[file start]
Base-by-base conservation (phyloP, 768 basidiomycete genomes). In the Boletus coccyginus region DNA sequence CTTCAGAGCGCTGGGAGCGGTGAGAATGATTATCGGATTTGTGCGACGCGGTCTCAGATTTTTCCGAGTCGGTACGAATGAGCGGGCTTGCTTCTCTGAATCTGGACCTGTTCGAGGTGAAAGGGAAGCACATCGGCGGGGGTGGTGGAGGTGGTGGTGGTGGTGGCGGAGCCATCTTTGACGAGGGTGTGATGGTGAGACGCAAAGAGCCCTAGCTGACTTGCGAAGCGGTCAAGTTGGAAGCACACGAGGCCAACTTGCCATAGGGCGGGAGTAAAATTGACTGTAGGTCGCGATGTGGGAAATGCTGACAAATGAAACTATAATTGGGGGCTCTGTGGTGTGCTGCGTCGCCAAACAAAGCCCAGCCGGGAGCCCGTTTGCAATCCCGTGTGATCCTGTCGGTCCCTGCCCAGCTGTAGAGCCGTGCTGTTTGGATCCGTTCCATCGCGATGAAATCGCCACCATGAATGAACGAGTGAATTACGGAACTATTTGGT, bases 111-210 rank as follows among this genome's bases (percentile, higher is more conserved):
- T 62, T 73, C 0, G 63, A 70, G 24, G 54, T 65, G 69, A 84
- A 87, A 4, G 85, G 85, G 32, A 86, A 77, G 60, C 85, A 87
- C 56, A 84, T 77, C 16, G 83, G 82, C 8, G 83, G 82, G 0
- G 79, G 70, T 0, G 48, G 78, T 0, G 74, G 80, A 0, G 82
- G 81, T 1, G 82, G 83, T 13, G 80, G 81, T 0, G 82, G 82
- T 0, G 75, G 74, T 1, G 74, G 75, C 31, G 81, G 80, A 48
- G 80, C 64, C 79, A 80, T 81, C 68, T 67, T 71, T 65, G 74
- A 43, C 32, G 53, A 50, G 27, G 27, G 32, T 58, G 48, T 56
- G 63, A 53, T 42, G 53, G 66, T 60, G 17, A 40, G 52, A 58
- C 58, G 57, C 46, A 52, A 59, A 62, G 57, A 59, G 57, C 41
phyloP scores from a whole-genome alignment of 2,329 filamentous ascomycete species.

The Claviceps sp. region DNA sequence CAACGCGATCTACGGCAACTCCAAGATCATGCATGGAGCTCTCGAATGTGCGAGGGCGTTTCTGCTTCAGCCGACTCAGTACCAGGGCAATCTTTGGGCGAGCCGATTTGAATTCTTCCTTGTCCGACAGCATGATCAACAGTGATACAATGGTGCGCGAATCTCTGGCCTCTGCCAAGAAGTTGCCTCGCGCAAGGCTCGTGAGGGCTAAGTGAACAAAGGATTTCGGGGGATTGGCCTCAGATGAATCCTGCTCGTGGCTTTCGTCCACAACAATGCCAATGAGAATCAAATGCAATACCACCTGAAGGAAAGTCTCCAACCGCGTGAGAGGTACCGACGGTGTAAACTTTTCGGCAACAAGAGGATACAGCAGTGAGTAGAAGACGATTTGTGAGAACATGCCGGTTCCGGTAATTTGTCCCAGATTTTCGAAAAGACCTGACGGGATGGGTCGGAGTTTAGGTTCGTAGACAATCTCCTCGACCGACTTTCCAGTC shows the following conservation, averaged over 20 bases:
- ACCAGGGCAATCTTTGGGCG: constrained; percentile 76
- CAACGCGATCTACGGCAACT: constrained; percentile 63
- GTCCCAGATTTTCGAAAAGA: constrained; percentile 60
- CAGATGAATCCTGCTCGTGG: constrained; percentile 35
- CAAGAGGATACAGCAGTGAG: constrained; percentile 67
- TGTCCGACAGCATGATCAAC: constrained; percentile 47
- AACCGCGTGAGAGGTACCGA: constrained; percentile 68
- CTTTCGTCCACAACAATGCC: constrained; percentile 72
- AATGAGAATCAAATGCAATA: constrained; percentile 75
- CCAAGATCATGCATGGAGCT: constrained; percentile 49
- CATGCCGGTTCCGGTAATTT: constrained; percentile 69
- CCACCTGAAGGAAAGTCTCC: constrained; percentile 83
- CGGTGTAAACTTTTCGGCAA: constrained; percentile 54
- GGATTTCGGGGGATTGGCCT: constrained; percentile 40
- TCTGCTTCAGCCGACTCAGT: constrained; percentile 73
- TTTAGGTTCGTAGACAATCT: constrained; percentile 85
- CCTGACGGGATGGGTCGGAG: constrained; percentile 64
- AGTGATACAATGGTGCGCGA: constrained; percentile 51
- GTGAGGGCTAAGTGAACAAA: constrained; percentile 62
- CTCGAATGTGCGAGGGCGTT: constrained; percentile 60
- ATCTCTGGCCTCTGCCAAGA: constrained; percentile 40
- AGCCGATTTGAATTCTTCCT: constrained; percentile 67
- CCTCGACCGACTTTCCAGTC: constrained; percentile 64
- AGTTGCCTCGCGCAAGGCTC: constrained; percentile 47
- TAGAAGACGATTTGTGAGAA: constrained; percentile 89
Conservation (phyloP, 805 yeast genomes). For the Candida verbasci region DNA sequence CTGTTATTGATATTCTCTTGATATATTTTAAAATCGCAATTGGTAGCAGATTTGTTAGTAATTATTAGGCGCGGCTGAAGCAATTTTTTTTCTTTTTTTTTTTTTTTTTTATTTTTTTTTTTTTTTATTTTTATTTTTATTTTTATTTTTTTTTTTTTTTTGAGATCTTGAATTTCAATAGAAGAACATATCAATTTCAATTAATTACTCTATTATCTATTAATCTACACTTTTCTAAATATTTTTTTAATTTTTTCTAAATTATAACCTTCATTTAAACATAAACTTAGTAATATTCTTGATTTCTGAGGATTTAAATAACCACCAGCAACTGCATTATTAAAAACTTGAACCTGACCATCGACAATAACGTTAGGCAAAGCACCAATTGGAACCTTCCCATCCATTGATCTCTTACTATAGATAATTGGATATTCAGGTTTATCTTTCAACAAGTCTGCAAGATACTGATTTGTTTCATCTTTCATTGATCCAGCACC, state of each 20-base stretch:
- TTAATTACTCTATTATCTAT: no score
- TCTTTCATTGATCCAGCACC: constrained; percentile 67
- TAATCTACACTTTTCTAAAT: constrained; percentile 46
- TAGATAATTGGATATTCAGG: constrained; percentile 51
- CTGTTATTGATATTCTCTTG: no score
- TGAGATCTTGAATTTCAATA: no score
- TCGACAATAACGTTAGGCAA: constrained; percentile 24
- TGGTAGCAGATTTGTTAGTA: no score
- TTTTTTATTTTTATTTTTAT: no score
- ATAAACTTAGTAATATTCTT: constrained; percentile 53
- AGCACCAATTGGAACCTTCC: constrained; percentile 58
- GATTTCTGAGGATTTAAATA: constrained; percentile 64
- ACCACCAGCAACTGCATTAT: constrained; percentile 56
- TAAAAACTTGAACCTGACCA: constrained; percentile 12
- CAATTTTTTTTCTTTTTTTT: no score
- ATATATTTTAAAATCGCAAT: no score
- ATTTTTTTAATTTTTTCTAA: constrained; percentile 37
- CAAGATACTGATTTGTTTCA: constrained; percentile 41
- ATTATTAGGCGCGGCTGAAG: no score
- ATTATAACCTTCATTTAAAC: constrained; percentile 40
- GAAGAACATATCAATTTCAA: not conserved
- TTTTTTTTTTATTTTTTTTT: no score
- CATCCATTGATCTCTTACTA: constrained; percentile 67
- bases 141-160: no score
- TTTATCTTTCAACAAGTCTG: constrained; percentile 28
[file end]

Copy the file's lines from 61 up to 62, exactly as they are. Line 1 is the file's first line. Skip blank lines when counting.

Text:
- TTTTTTTTTTATTTTTTTTT: no score
- CATCCATTGATCTCTTACTA: constrained; percentile 67